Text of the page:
The Quest To Find Decentralized Oracle Services

The Quest To Find Decentralized Oracle Services

When Chainlink was introduced to the world, everybody thought it was just a meme. They started their popularity in 4chan, something that was considered “not mainstream” and full of “weird people who like to insult everybody”. Some people even called 4chan the comfort zone for the far right of western society. However, Chainlink quickly emerged from it and became much more mainstream.

Its technology, which introduced the concept of decentralized oracle services, has successfully impressed many big entities. Even Google itself praised Chainlink’s proof of concept and officially announced Link as its partner for its cloud service. And yes, when you think about it, the idea of finding an established decentralized oracle service is very important, as it will help the blockchain world to get verified and trustless data from the real world by connecting itself with the oracles.

So, here’s the question, when can we actually expect the blockchain technology to be able to seamlessly retrieve and export data to these decentralized oracles?

Data Settlement On-Chain Is Actually Not That Simple

The thing about Chainlink and its competitors (such as BAND Protocol) is that they believe they can easily connect the offline world’s data to the blockchain and settle it over there (on the chain). But the truth is often much more complicated than this. Take a look at decentralized temperature data. Let’s say there are a lot of IoT devices that can report the same temperature in one region or area. People say they are more trustable than just a single device reporting temperature, which is true, but how often you hear multiple devices have to verify a simple data like this, send them all to the blockchain, and settle/verify it there?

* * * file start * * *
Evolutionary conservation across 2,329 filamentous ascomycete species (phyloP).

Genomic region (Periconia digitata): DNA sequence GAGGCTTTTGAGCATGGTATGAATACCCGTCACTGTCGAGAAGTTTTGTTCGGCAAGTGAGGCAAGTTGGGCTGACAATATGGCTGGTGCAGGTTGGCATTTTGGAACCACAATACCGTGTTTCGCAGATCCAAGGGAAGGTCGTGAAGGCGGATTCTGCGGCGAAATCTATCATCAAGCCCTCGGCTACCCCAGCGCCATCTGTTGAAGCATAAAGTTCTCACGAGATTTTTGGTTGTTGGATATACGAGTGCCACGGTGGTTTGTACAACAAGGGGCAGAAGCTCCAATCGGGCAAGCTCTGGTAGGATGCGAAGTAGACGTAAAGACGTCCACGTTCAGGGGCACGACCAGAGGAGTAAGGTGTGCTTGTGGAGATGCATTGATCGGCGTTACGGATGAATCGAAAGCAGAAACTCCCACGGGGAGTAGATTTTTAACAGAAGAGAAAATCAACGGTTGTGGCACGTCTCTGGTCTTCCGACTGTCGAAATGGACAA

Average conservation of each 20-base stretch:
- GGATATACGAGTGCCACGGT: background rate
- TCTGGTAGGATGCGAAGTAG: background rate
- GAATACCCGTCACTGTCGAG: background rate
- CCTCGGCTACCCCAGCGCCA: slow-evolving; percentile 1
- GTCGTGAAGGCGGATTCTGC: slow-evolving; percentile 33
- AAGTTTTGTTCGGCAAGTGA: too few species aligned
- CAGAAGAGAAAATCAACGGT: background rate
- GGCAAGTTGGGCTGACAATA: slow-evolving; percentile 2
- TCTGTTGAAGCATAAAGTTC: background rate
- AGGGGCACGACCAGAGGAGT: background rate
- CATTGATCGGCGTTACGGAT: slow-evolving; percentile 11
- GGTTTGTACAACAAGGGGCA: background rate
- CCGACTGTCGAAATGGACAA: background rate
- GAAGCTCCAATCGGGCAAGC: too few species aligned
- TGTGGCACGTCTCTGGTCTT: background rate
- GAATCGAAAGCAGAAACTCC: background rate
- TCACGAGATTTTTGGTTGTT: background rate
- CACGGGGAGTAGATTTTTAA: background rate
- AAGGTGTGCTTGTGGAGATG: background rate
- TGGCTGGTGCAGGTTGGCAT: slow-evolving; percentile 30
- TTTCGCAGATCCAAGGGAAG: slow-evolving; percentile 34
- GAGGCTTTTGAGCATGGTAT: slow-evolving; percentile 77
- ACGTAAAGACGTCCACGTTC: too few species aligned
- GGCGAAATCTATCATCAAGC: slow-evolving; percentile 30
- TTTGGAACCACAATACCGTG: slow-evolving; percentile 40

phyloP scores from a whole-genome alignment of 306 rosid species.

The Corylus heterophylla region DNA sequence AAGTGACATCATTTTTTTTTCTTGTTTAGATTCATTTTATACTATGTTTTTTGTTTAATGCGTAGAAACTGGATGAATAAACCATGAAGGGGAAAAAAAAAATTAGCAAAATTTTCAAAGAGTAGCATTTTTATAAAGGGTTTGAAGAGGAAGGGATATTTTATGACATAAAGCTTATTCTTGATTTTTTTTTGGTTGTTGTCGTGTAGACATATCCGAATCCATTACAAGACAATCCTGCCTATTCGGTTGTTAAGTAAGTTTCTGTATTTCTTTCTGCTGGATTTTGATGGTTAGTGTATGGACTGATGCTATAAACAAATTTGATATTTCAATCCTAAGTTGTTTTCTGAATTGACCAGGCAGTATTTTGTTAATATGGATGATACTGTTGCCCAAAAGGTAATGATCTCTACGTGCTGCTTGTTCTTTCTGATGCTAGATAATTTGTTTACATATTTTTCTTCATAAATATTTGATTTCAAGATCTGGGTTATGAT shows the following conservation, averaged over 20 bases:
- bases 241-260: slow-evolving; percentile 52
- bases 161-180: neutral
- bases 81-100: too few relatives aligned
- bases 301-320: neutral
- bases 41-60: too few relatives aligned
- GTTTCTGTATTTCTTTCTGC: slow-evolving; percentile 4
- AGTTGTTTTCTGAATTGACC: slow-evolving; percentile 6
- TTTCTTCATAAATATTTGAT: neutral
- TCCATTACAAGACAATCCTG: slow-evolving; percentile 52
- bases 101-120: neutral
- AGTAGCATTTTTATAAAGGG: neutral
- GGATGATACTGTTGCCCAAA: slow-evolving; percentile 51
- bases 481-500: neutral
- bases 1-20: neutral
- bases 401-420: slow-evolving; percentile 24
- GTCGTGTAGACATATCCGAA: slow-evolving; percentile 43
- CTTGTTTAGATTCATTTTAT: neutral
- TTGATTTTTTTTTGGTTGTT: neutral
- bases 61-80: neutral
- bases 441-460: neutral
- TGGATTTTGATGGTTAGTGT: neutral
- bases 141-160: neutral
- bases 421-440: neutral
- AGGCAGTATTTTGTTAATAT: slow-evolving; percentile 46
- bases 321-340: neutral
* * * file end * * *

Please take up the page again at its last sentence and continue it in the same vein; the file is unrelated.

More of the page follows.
Now imagine if there are many more data and activities from multiple IoT devices (not just temperature), and imagine if you need to settle them all in the blockchain. What do you expect? This is actually not as simple as it seems because many public blockchain ecosystems are still very early and not really that scalable in the first place. Slow and clogged networks will become a big obstacle when everybody starts to rely on it.

The Solution And Compromise

The good thing about the crypto space is that there is always something new that tries to compromise the older blockchains just to make their own chain more scalable. Look at all the newer gen blockchains; none of them use PoW (Proof of Work) because they understand that PoW mechanism makes everything very slow and unable to scale.

This is why the likes of BAND (which is much newer than Chainlink) adopt Cosmos’ technology as well as a consensus algorithm, because it helps them to save tons of gas fees and transaction waiting time. 

I do believe that decentralized oracle services are only possible if the blockchain that’s used to settle their information is not an established blockchain system like Ethereum, even if you attempt to build a layer 2 solution on it. It’s much more scalable if you just adopt something much newer, with much higher TPS, but still have a guaranteed amount of decentralization. 

At the end of the day, the main function of decentralized oracle services is to be able to connect off-chain data to the blockchain, and they need it to be decentralized so they can trust the data. This can benefit tons of different use cases and companies, but to get there, first, we need to have the proper blockchain mechanism to settle the data that they gather from the oracles.